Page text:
Can someone explain to me why Nietzsche is an important philosopher? To be honest, I am interested in analytic philosophy and I want to to how much valuable the Nietzsche's ideas are from analytical point of view? It seems to me that Nietzsche is more similar to psychology than philosophy if we ignore his ideas about ethic.

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    Carnap, for example, praised Nietzsche's "historical analyses of specific artistic phenomena, or an historical-psychological analysis of morals" in Elimination of Metaphysics, and Nietzsche's influence on analytic ethics has been considerable, see Robertson-Owen. His aesthetics and affinities to Wittgenstein are also explored. Danto's Nietzsche as Philosopher is a systematic analytic study.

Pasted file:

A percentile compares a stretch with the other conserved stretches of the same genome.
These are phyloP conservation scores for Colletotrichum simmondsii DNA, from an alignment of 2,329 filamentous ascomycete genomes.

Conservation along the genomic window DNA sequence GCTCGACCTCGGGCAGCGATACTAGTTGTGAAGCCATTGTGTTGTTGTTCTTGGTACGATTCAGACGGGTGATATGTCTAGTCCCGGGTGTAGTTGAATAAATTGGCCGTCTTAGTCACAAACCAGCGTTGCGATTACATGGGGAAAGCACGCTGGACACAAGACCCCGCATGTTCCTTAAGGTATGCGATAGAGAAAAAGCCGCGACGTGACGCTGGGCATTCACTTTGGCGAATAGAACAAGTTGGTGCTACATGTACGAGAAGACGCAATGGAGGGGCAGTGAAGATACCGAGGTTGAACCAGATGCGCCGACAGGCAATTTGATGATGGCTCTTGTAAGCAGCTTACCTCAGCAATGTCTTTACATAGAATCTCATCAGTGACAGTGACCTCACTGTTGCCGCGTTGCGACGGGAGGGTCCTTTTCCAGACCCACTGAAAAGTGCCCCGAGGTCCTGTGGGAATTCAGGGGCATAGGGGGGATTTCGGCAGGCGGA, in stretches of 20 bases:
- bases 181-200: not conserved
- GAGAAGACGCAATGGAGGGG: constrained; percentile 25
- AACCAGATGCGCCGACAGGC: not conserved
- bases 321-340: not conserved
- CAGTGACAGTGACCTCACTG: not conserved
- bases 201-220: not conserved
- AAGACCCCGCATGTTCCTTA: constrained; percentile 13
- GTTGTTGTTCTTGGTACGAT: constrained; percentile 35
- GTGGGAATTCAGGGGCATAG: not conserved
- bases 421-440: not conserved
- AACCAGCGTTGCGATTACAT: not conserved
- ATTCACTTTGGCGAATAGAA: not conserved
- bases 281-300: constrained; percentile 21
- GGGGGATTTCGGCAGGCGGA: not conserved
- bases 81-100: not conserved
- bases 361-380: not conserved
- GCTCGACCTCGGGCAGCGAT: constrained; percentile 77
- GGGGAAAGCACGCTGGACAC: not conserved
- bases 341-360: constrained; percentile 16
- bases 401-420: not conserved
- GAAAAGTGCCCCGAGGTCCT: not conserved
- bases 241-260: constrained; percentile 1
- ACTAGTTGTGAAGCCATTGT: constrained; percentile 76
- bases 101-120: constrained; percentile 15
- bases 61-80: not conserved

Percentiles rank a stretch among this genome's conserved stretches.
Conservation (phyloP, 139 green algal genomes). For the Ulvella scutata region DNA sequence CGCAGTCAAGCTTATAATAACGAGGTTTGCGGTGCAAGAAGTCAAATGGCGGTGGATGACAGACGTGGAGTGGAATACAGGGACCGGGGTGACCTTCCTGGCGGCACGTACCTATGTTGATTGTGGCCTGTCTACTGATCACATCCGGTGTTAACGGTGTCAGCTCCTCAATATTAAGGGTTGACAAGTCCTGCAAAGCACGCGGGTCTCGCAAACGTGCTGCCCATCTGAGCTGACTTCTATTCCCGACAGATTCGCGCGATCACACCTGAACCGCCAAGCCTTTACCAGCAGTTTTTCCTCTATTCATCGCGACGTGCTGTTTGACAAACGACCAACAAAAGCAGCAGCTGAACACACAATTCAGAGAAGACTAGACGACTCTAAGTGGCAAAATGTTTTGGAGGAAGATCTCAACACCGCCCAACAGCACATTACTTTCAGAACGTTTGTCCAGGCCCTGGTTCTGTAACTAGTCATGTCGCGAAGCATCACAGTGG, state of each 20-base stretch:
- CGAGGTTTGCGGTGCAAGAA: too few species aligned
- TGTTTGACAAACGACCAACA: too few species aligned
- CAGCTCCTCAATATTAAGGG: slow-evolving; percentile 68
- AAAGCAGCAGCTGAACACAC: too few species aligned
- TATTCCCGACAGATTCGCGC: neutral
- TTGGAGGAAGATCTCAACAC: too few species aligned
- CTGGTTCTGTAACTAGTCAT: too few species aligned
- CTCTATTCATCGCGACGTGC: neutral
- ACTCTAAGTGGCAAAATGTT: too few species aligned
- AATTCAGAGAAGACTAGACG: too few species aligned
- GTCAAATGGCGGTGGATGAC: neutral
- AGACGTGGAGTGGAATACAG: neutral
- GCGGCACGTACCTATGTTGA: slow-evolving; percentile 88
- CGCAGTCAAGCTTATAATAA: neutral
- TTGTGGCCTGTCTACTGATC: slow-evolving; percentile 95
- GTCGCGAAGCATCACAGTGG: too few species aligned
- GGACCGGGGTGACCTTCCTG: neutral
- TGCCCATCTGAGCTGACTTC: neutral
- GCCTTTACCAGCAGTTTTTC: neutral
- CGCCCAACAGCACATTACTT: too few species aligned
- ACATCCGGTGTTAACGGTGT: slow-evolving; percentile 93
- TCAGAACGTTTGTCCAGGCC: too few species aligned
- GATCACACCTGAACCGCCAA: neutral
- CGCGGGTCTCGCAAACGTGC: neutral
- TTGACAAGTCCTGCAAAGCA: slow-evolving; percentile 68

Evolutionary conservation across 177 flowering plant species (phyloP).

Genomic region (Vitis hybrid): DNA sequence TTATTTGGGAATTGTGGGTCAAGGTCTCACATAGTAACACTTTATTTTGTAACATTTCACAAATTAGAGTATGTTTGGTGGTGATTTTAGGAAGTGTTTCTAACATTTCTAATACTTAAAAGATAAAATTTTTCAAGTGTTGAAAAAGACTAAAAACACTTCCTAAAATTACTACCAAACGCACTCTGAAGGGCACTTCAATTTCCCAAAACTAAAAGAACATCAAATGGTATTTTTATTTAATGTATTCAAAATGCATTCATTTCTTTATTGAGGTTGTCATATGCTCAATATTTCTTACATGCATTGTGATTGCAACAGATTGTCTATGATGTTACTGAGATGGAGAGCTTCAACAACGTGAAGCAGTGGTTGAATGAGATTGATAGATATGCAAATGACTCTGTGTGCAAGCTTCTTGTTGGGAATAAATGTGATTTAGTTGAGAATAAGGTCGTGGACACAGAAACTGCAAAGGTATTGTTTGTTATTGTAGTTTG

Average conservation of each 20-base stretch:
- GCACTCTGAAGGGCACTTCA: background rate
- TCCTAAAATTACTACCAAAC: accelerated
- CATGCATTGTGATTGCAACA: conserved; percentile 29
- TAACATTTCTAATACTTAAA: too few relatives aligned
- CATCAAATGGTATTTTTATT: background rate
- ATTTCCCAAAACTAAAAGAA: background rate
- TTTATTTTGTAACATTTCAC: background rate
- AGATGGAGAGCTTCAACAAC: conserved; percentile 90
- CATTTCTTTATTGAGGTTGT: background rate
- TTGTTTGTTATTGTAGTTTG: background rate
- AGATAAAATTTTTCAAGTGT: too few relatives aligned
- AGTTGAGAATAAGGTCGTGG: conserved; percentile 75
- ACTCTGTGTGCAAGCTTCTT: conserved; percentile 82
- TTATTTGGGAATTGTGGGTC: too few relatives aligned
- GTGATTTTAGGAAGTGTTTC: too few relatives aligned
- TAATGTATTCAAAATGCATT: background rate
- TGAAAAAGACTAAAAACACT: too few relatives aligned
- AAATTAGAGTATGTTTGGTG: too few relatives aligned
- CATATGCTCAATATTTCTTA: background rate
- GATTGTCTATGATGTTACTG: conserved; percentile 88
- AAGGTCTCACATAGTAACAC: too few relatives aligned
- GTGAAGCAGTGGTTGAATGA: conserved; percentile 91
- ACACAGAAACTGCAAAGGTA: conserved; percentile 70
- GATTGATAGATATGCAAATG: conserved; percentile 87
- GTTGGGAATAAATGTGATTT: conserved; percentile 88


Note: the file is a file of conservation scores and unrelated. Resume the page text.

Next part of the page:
– Conifold
    Jun 9, 2023 at 22:22
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    To be fair, not many philosophers would be left standing "if we ignore [what they are mostly notable for]"
    – armand
    Jun 13, 2023 at 9:09
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    May I speak for all philosophers (professional + amateurs)? If I may then Nietzsche is like any other philosopher. Why? That, mon ami, is the right question.
    – Hudjefa
    Jun 13, 2023 at 13:05

2 Answers 2